I was introduced to a new painting by Vincent van Gogh the other day, Interior of a Restaurant. I’m surprised that I’m still seeing van Gogh paintings for the first time, especially considering I’ve been writing about art for over seven years now. He may have lived a relatively short and turbulent life, but it sure was a prolific one. Let’s take a closer look at the painting.
- Key Details
- Intimate Composition
- Compressed Values and Dark Accents
- Other Readings
- Want to Learn More?
- Thanks for Reading!
- Medium: Oil on Canvas
- Size: 18 x 22 in (45.5 x 56 cm)
- Completed: 1887
- Current Location: Kröller-Müller Museum, Netherlands
It’s an intimate and tight composition, with no windows or open doors. It feels like we are right there in the restaurant. This was one of van Gogh’s greatest strengths—being able to capture and convey the subject’s true essence. The only break we get from the confines of the room is through a painting on the wall depicting open sky and land.
The rigid settings push a sense of linear perspective. As the viewer, we stand at an angle to the walls and the corner of the room is off-center in our line of vision. This results in all these diagonal lines that gently converge toward each other as they get further away. The tables also appear to flatten out as you go from right to left. Consider what the painting would look like had van Gogh painted directly in front of one of the walls. Flat and static I imagine.
Tip: The perspective and vantage point from which you convey the subject can greatly influence the overall composition.
As I was doing the above draw-over, I noticed several oddities in terms of perspective. For example, the painting appears slightly too flat in perspective compared to the rest of the wall. These slight oddities also play into the nature and charm of van Gogh’s work. It’s imperfect by design, as is life. And whilst van Gogh was not a stickler for precision, he did do enough to make it believable.
Below is the painting with a three-by-three grid over the top. This shows us how the painting is arranged in terms of the rule of thirds. The idea is that the gridlines and intersections are naturally aesthetic positions in a painting with mathematical foundations. See how the dimensions of the room roughly align with the left vertical and bottom horizontal grid lines and how each segment is unique.
There’s an interesting sense of diagonal balance between the top left and bottom right corners. The top left is further and quieter.
Van Gogh made good use of pointillism for the walls, floor, and flowers. Instead of blending the colors together, he painted distinct dabs of color in varying combinations. The result is a vibration of color that optically blends together.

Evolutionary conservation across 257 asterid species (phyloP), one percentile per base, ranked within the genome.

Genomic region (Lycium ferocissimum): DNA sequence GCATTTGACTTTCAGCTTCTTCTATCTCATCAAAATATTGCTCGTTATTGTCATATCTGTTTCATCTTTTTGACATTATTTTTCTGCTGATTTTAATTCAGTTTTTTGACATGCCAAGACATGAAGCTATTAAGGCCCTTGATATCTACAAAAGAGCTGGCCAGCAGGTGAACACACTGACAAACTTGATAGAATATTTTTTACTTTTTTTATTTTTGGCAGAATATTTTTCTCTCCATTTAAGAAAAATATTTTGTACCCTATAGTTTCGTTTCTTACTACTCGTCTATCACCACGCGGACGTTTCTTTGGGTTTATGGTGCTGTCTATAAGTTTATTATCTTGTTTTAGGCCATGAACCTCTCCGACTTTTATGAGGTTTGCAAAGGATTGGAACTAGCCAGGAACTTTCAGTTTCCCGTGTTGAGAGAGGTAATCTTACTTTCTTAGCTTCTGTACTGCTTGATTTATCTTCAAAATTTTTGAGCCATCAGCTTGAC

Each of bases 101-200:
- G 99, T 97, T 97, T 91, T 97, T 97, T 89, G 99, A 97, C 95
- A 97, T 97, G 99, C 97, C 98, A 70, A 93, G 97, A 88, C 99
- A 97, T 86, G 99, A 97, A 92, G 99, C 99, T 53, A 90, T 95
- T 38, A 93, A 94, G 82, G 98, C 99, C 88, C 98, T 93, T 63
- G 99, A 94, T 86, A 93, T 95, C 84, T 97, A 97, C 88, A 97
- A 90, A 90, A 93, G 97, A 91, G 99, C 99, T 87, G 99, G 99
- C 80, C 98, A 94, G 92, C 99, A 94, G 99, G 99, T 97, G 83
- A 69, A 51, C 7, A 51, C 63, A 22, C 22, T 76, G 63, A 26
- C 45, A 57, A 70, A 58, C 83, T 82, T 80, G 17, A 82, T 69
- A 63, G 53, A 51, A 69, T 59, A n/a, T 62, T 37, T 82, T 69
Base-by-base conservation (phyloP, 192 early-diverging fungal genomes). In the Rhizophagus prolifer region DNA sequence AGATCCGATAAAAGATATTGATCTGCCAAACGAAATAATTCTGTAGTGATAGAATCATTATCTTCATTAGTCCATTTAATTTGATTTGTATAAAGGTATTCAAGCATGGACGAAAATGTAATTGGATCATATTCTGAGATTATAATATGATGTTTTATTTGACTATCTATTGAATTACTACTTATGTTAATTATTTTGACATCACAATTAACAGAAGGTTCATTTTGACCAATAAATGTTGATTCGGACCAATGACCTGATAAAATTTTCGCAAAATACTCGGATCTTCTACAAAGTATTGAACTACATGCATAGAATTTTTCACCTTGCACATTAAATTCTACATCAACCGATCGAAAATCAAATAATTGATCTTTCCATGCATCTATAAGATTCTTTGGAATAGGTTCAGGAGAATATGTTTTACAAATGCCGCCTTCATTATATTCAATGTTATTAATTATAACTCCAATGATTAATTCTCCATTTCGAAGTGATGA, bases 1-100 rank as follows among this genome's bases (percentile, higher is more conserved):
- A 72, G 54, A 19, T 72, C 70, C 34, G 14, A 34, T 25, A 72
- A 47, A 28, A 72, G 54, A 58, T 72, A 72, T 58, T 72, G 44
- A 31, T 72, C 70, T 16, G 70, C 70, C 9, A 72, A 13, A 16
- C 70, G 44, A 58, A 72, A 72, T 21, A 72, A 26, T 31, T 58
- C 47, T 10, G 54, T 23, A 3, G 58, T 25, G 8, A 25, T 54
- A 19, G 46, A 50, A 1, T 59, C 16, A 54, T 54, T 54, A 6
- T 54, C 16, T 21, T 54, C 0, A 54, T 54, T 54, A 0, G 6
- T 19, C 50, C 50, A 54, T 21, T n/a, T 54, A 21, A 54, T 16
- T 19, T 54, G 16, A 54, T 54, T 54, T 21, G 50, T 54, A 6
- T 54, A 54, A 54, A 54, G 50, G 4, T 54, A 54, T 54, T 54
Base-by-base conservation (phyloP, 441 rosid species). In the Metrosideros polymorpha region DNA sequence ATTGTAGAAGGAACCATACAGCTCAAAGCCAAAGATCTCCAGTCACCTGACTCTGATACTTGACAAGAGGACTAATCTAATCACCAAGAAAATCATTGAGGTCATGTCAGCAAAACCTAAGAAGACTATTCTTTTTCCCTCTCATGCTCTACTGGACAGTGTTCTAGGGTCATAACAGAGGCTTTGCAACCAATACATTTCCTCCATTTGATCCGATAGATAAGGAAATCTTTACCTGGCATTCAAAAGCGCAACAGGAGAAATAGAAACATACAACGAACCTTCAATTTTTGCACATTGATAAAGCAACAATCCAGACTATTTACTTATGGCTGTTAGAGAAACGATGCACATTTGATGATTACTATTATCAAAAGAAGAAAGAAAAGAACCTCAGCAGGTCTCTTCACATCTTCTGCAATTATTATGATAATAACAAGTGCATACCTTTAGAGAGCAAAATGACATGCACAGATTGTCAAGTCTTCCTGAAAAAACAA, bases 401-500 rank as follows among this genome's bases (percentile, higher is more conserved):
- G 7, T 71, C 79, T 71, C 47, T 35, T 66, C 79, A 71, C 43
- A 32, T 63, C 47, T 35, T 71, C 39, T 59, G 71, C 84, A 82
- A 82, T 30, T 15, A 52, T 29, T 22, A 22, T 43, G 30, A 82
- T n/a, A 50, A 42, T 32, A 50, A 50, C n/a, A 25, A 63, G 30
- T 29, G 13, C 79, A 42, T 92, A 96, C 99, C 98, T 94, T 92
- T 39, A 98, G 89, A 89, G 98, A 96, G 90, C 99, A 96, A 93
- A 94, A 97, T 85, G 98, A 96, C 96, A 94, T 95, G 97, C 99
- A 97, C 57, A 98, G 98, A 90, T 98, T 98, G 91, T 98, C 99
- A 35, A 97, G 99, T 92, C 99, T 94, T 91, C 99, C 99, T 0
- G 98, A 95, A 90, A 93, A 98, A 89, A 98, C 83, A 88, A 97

It’s a particularly effective technique for injecting life and activity into otherwise bland areas. The downside is it comes at the expense of intricate drawing and rendering (you cannot hope to paint with the fine rendering of John Singer Sargent whilst painting with small dabs of color).
In the close-up below, notice how van Gogh suggests changes in the wall through changes in color. The more dramatic the change in color, the more dramatic the change in subject or environment.
The effect is more subtle with low-contrast colors. See parts of the tablecloths and how it’s hard to distinguish between the dabs of light green, yellow, and white. It also seems like van Gogh uses a different technique here. Instead of building up layers of distinct dabs, it looks like he painted a layer of white and then painted dabs of color over the top in the wet paint.
Van Gogh also used more solid brushwork for certain areas, such as the chairs, the painting on the wall, and the light fixture. This adds contrast and gives our eyes a break from all the dancing colors. Also, on a separate point, look at how van Gogh scratched details in the wet paint (refer to the close-up below). This is why it pays to look at paintings up close. You get to see all these tiny details that might otherwise elude you. Van Gogh was certainly not limited by technique; he did anything necessary to convey his ideas, whether that be scratching, dabbing, swirling, flat strokes, scumbling, and so on.
(See the supplies page for details about what I use and recommend.)
Compressed Values and Dark Accents
Below is the painting in grayscale:
Most of the colors are compressed around the middle to light gray value range. This makes the painting appear flat without color. It’s different to say, a painting by Rembrandt that utilizes a full value range from stygian blacks all the way up to brilliant highlights.
That’s the downside of using more color in a painting—it comes at the expense of the full value range. Unfortunately, you cannot paint with both the color of van Gogh and the drama, light, and shadow of Rembrandt. There’s always a trade-off.
There are two dark accents outside of the compressed value range. These act as small exclamation points that draw our attention and provide contrast for the lighter colors. This pairing of compressed values plus dark accents is one of my go-to strategies.
Want to Learn More?
If you want to learn more, you might be interested in Composition Breakdown. You’ll explore other great paintings and why they work.
Thanks for Reading!
Thanks for reading! What are your thoughts on the painting? Feel free to share in the comments.
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